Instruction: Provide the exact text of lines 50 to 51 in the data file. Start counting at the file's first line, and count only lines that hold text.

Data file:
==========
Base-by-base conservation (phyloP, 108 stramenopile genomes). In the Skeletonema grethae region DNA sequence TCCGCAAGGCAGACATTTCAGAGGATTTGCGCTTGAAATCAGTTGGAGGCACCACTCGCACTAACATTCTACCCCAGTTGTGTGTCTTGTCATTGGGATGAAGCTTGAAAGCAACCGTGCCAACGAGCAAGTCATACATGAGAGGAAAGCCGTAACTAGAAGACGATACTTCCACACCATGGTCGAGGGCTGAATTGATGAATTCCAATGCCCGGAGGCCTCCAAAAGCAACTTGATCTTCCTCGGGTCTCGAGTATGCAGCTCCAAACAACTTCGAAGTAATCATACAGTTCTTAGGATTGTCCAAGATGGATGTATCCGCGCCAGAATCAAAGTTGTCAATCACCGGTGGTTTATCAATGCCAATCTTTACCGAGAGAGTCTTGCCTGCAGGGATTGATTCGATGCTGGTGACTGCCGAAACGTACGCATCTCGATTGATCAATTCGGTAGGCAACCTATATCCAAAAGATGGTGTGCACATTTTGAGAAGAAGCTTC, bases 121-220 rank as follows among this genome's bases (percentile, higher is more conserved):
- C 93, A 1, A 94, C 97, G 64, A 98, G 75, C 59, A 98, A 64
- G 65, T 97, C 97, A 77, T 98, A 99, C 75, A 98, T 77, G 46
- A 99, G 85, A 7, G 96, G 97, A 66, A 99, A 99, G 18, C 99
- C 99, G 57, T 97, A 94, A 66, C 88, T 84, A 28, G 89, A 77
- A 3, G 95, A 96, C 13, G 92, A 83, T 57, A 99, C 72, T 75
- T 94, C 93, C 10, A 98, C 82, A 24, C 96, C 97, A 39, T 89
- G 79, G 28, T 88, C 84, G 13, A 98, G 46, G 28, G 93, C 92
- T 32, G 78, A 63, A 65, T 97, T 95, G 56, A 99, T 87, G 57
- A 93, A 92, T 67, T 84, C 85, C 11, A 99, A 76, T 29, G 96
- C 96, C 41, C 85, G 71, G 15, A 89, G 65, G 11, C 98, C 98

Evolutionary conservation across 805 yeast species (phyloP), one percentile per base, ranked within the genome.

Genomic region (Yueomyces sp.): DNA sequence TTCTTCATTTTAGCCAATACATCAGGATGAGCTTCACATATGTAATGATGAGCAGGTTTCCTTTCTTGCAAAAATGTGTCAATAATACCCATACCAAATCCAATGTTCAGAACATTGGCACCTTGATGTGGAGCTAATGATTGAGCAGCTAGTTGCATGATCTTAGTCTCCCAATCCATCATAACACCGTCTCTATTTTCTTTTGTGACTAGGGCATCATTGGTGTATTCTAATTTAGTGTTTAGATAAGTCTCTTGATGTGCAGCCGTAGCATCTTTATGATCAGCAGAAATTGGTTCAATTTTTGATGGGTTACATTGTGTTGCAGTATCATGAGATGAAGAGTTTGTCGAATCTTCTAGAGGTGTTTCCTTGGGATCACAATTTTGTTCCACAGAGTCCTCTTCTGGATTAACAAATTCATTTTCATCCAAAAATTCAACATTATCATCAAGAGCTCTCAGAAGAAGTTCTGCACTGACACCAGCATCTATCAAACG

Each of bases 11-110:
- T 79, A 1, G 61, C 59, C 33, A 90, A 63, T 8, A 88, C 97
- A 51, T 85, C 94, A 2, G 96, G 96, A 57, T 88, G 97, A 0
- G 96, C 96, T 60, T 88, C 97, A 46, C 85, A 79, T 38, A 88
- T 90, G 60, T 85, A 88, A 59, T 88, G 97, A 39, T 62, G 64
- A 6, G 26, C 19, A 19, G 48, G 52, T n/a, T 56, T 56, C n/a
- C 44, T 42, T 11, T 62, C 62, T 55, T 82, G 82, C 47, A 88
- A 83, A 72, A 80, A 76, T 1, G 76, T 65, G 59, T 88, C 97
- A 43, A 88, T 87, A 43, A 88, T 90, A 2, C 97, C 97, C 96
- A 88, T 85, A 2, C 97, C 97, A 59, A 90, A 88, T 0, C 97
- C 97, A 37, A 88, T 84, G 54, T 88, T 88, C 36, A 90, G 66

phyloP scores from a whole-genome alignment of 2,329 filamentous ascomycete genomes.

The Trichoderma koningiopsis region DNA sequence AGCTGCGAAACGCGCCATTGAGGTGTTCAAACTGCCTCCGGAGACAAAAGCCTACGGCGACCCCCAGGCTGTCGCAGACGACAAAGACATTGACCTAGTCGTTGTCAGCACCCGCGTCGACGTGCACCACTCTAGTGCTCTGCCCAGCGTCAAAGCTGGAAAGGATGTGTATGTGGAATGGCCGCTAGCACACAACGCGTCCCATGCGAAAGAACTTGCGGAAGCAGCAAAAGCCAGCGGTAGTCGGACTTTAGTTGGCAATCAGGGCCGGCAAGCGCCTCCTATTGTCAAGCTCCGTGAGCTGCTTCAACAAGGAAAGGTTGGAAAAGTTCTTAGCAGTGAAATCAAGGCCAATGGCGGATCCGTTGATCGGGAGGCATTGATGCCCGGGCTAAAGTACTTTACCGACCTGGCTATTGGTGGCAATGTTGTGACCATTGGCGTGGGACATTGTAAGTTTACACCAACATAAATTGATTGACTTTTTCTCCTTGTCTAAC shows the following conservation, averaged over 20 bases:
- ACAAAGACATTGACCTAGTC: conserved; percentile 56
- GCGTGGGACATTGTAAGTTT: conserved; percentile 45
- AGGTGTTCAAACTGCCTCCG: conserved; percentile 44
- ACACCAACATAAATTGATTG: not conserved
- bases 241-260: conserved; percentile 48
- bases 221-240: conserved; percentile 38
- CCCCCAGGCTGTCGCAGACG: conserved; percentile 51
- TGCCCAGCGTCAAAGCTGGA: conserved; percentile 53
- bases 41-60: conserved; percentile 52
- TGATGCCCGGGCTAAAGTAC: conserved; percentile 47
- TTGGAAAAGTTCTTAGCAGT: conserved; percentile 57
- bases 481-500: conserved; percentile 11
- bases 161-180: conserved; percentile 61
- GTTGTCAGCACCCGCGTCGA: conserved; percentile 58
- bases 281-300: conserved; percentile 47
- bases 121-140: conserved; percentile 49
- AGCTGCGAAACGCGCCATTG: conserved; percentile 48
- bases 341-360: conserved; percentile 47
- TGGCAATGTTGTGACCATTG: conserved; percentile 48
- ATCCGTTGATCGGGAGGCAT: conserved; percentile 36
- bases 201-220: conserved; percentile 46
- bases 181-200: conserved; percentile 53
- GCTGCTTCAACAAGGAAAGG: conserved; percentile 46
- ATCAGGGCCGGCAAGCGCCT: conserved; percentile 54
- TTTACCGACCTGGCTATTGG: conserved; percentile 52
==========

- ATCAGGGCCGGCAAGCGCCT: conserved; percentile 54
- TTTACCGACCTGGCTATTGG: conserved; percentile 52